Friday, 24 April 2015

A Day to Remember

The long tentacles of darkness retained a vice-like grip on the Gallipoli Peninsula. The rugged ravines and ridges that were once home to thirty thousand homesick, lonely frustrated soldiers remained hidden and silent. The low hum that permeated the valleys and headlands grew louder by the hour as the backpacker invasion massed on the insignificant, narrow little beach, just as their countrymen had over eight decades previously.
John Henry and Winston Price were but two of the thousands of Australians and New Zealanders who had gathered on this dry, desolate and rocky piece of Turkish coastline to pay tribute to men they never knew. Young men not unlike themselves, who had crossed half the world to find adventure, excitement and companionship. Alas, too many of them had found only death and remained buried on the Gallipoli Peninsula to this day. But they had established a legend that told of courage, sacrifice and determination which, despite the eventual failure of the campaign, was still revered in their native lands. A legend that the patriotic masses gathered on the beach at Anzac Cove would ensure was never forgotten.
Winston Price’s grandfather had landed at Gallipoli at dawn on the 25th of April 1915. The young miner from Kalgoorlie had distinguished himself on the first day of fighting and remained in the thick of the action for five months until evacuated through illness. Winston never knew the man who he was named after, he had died years before Winston was born. But he had heard of the courage and perseverance of his grandfather, and longed to visit the hallowed ground where he had fought, and where Australia had become a nation in the truest sense of the word.
  He had decided to travel through Europe, taking the opportunity to visit Turkey and attend the annual dawn service at Gallipoli. He had worked long and hard at his father’s bakery in Perth to get to Europe. He was fulfilling a lifetime ambition.
Winston’s travelling companion was his best friend, John Henry. The young men had gone to school together and had been inseparable for as long as they could remember. John however, was a complete contrast to his friend. He had little interest in history or culture and had simply accompanied his friend to indulge in his passion for drinking and loose women. His father had paid his airfare hoping a European trip would give his son some purpose in life, rather than loafing around Perth, drifting from job to job.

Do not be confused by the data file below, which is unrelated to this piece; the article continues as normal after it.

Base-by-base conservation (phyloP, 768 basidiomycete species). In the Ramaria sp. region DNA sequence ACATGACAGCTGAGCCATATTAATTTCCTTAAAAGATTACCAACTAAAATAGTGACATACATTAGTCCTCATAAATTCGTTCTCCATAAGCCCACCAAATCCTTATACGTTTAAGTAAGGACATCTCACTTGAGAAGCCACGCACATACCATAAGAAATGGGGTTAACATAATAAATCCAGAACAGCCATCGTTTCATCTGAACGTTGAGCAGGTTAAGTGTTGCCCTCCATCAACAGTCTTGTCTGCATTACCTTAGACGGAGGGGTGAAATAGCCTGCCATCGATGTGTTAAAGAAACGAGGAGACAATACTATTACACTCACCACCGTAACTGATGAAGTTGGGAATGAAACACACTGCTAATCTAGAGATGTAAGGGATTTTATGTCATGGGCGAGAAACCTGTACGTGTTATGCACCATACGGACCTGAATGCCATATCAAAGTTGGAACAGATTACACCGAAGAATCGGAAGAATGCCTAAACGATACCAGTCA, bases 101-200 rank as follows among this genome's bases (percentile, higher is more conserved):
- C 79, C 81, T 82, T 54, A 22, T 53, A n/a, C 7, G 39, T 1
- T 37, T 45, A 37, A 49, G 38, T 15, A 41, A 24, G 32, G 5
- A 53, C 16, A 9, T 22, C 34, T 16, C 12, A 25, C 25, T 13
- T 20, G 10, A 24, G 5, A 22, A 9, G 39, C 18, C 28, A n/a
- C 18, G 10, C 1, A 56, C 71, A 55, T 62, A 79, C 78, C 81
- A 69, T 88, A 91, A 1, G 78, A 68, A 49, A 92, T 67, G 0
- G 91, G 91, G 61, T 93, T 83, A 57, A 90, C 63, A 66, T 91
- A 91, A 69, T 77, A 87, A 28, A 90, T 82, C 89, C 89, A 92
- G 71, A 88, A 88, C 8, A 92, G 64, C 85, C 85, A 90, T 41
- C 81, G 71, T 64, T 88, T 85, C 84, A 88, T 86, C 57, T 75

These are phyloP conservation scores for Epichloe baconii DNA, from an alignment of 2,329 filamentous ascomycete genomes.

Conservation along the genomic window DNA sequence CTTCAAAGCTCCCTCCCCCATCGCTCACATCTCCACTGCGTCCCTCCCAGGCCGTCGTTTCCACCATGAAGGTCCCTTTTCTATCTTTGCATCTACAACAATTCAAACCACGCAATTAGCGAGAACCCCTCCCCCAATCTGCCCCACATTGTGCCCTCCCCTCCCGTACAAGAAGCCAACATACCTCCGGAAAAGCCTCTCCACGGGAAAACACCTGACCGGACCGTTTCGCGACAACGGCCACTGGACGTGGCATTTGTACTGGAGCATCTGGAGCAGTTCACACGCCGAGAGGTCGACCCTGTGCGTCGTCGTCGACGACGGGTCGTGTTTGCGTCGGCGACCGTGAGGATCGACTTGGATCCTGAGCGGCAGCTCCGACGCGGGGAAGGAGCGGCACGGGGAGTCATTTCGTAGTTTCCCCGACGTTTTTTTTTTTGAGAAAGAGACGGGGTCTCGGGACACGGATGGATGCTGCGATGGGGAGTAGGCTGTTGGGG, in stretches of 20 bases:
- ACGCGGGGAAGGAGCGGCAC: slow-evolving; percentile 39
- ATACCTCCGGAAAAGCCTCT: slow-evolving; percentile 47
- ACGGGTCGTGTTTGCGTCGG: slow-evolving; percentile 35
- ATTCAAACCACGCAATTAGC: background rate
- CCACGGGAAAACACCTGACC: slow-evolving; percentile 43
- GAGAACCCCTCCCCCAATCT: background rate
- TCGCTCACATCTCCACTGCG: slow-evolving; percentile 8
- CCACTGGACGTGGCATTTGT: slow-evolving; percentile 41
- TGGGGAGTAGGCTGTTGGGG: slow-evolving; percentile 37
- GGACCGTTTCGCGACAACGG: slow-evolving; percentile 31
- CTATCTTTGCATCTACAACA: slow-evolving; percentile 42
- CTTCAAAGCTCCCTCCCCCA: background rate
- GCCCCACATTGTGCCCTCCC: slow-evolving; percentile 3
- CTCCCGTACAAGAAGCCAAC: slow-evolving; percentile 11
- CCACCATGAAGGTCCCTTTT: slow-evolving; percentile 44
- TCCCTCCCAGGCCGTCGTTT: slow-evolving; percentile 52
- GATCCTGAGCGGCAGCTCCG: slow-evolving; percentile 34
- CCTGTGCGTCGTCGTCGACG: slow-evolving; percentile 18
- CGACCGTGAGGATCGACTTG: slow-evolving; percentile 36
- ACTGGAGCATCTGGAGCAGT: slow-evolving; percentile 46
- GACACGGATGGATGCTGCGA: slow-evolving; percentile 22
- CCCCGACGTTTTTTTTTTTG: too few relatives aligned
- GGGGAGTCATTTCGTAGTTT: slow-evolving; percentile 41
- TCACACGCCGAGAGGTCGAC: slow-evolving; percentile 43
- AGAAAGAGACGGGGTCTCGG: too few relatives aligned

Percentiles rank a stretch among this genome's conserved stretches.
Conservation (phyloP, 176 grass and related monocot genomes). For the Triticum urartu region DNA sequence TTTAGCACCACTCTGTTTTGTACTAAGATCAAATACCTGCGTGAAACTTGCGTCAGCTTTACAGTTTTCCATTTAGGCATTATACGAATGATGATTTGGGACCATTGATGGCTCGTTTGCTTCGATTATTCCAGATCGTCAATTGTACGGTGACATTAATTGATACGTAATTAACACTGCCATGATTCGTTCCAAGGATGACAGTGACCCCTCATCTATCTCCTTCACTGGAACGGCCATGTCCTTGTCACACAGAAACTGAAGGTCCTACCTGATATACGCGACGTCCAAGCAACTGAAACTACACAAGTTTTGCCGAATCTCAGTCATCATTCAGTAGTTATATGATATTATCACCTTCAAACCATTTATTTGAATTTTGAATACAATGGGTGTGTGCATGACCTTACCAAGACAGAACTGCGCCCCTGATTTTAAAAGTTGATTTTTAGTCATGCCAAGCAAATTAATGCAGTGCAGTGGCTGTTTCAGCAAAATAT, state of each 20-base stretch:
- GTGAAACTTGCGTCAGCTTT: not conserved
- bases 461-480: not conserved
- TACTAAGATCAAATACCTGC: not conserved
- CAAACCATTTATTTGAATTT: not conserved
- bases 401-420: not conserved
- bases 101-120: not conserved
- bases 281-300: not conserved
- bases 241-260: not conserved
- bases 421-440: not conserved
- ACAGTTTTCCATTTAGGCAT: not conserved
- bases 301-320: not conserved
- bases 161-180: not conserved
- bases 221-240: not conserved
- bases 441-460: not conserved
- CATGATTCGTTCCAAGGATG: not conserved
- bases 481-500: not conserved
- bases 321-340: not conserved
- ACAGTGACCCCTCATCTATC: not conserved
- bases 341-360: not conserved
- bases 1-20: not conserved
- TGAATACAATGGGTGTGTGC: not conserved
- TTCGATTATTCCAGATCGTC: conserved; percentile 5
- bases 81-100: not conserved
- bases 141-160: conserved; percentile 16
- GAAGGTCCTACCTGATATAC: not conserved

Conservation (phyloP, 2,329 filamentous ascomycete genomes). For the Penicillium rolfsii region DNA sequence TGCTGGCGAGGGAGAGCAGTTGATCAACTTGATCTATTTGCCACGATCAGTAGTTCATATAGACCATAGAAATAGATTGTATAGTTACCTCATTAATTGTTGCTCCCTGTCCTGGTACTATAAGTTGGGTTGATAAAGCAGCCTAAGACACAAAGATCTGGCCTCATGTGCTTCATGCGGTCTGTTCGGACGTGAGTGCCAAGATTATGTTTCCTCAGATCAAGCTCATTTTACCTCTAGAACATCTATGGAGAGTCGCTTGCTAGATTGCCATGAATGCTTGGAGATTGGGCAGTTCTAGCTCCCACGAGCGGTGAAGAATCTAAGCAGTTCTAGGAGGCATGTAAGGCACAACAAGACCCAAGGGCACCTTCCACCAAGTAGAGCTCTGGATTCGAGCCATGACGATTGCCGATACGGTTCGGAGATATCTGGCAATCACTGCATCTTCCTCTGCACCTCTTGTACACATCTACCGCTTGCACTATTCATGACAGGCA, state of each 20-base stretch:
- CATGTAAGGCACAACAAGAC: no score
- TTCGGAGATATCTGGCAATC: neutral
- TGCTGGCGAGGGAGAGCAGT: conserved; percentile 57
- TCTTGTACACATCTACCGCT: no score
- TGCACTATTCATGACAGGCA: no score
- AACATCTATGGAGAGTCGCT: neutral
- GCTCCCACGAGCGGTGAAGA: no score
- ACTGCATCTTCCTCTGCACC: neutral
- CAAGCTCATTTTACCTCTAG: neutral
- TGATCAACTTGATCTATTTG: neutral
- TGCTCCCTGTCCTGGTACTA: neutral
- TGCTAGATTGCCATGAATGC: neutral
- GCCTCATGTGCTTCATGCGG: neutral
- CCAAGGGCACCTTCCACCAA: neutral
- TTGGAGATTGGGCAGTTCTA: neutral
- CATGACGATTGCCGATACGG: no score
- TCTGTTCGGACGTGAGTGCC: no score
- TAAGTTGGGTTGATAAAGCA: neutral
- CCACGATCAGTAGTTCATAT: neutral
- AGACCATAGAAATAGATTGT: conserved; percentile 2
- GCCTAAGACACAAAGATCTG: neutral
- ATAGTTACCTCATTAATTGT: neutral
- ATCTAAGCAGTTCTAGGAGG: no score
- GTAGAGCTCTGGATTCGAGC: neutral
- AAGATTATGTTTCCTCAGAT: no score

They’d left Australia five weeks beforehand and proceeded to London. After much partying and merriment they had taken a bus tour of the United Kingdom before crossing to mainland Europe. They travelled through France, Germany and Switzerland, partying as they went, before carrying onto Italy. After touring the ancient ruins of Rome they boarded a plane bound for Istanbul.
They stayed in the old capital of the Byzantine Empire for several days, touring the grand mosques and riding the ferries on the Bosphorous before joining an Australian tour group for the five hour trip to the Gallipoli Peninsula and Anzac Cove.
John was getting bored. He had spent most of the money his father had given him and he was running out of patience. Winston had insisted on inspecting every ancient ruin from Scotland to Turkey. John figured if you’d seen one ruined Roman city, you’d seen them all. It had been interesting at first, but he was beginning to find it tedious. Now he was stuck on the Gallipoli Peninsula, a remote, backwards part of the world where there seemed to be little entertainment or fun. He wondered why anyone would want to fight over it.
While Winston toured the Peninsula’s old battlefields, John had stayed in the town of Cannakale, hoping to find some excitement. However there was little to be had, as Turks rarely drank and didn’t seem too keen on partying either. They were flying back to Australia in a few days and John could hardly wait. The Anzacs meant nothing to him, but his life back in Perth did. He was looking forward to getting home.
John had intended to stay in bed rather than go to the dawn service. Winston however had pleaded with him. He felt that his journey wouldn’t be complete if his best friend wasn’t with him. Winston eventually dragged him out of bed and on to the bus, despite John’s continued protestations.
They found themselves in the Ari Burnu cemetery, close to dawn on Anzac Day. Fifteen thousand people from around the world were gathered in the small cemetery on the headland separating Anzac Cove from the long, sweeping crescent of North Beach. Buses and cars, jostled for parking space on the narrow dirt road that ran along the edge of the peninsula, and divided Ari Burnu cemetery from the high sandstone cliffs and scrub-covered hills of the hinterland.

Most of the visitors were Australians and New Zealanders, uniting in the Anzac brotherhood yet again. There was a good smattering of Turks, marvelling at the loud and obtuse demeanours of these foreigners, and diplomatic representatives of a dozen nations, Australia, New Zealand, Britain, France and Germany among them.
Around the podium, which was set up on the beach stood a half dozen Turkish policemen. Heavily armed and dressed in black, they were possessed of an attitude that suggested they wouldn’t suffer fools gladly. John wondered what they made of this circus, as he made his way through the crowd and found an empty space for he and Winston to sit. He relaxed and stretched his long legs out in front of him, while resting his back on one of the numerous gravemarkers that dotted the cemetery.
It was spring in Turkey, and though the days were hot, the nights could be chilly. John drew the collar of his jacket around his neck. It was always coldest just before dawn.
‘How long before this show gets on the road?’ asked John of his friend.

‘Well,’ replied Winston, ‘I think it starts around five. That’s when the official party arrives.’
‘Geez,’ remarked John in mock disgust, ‘I could have had another hour in bed.’
‘Well think of it this way,’ said Winston, ‘You could be 20 years old, as you are now, sitting in a rowboat which is heading towards a foreign shore where thousands of enemy solders are waiting to kill you. But you’re not, are you.’
John screwed up his face. ‘I’m sorry Winnie, I don’t get your point?“
‘My point is that the Anzacs who lie in this cemetery gave their lives so as you and I could have a future. It could easily have been us, had we been born at the right time.’
‘Or the wrong time, depending on your point of view. In any case, what makes you think they had any idea what they were fighting for. I’ll bet most of them wouldn’t have been able to point out Turkey on a map, let alone give you an explanation as to why they were fighting here.’